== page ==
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ABOUT US

Jason Fry and Greg Prince
Faith and Fear in Flushing made its debut on Feb. 16, 2005, the brainchild of two longtime friends and lifelong Met fans.

Greg Prince discovered the Mets when he was 6, during the magical summer of 1969. He is a Long Island-based writer, editor and communications consultant. Contact him here.

Jason Fry is a Brooklyn writer whose first memories include his mom leaping up and down cheering for Rusty Staub. Check out his other writing here.

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The Man Comes Around

Not that a formal invitation is required, but this Thursday night, April 2, Greg will read from Faith and Fear in Flushing: An Intense Personal History of the New York Mets, at the Happy Ending Lounge, home of Varsity Letters. Here's hoping you'll come out and listen and cheer and maybe buy a copy. (Already got one? FAFIF: AIPHOTNYM also makes a great gift!)

Varsity Letters is a great venue, even when the program isn't properly Metscentric. The Happy Ending Lounge is easy to get to: It's at 302 Broome Street, between Forsyth and Eldridge on the Lower East Side. Near the F train and an easy taxi ride from downtown or midtown. Despite the name, the happy endings are strictly figurative by now — to paraphrase a Castillo-sized rock star, we'll do anything to get readers, but we won't do that. Though speaking of trading money for pleasure, around the corner you can get five awesome dumplings for a measly buck at Dumpling House.

Though I'm admittedly biased, let me join more-objective readers in saying that Faith and Fear is a great book. It's one of those one-more-chapter books that keep you reading until suddenly it's hours after you planned to go to bed. Yes, it's a terrific baseball chronicle. But it's also a superb memoir, told with bracing, unflinching honesty and gentle humor. I knew my favorite team before I read Faith and Fear, but when I finished it I knew them far better and appreciated them far more. The same goes for my friend Greg.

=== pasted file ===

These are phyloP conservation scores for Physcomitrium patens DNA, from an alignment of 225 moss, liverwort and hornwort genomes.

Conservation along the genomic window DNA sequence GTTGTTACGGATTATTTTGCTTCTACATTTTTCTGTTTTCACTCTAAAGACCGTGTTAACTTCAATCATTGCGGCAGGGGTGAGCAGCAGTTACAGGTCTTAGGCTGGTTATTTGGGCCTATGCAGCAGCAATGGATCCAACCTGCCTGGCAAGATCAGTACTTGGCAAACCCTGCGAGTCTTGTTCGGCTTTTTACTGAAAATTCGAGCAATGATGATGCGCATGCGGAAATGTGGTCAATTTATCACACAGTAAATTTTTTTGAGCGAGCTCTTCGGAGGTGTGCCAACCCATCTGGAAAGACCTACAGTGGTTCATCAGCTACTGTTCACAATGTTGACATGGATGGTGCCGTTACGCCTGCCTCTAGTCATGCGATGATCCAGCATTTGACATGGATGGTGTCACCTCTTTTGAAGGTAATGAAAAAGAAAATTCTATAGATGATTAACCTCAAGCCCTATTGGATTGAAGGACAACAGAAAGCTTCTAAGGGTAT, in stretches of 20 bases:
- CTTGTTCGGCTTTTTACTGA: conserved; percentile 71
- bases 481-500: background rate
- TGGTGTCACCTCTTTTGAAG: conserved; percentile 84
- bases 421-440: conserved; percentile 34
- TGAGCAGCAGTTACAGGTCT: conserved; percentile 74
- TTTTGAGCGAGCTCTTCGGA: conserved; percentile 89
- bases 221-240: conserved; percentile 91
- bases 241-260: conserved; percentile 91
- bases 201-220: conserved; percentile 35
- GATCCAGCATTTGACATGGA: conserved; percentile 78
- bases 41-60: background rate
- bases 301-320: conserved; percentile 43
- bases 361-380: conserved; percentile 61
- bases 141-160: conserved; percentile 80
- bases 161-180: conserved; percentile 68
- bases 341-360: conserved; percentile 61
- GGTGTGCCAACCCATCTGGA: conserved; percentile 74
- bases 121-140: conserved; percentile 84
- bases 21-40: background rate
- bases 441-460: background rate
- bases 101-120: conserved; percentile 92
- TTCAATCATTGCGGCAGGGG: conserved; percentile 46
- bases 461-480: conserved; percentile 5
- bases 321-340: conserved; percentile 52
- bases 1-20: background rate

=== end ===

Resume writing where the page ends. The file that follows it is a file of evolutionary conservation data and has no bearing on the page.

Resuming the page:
Oh, and it's got pictures! And an afterword with Gary Cohen! And a foreword by some schlubby co-blogger that's not even that bad.

Anyway, I'll have the honor of introducing Greg Thursday night and the greater honor of sitting back and listening to him tell part of his story. I hope you'll join me for that, and come say hi and help celebrate his book.

Speaking of Faith and Fear, you can read a terrific interview with Greg by Jim Chairusmi at Gelf Magazine. And Greg took part in a roundtable with MetsBlog's Matthew Cerrone and Amazin' Avenue's Sam Page today at Bats, the New York Times' baseball blog. All three have wise counsel for the season to come.

The rest of the lineup for Varsity Letters: Matt McCarthy, author of Odd Man Out, a memoir of life in the minors; Mets poet Frank Messina, whom we like already; and Alex Belth, creator of Bronx Banter and the author of a terrific Curt Flood biography. Belth's a Yankee fan — you're not going to let him pull in a bigger crowd than Greg, now are you? (Actually Alex is a great writer and a wonderful guy, inexplicable rooting interests aside.)

Hope we see you there!

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Sartorial Announcement: We now have lots more Numbers shirts available at PrintMojo, so if your size was out in recent weeks, head on over and gear up.

1 comment to The Man Comes Around

  • Anonymous

    Varsity Letters impresario Carl Bialik says dumplings are now four for a dollar. MAN! FORGET THE WHOLE THING!
    He also says Happy Ending is closer to the B/D line, but I'm not convinced the B/D line is real, so experiment at your peril.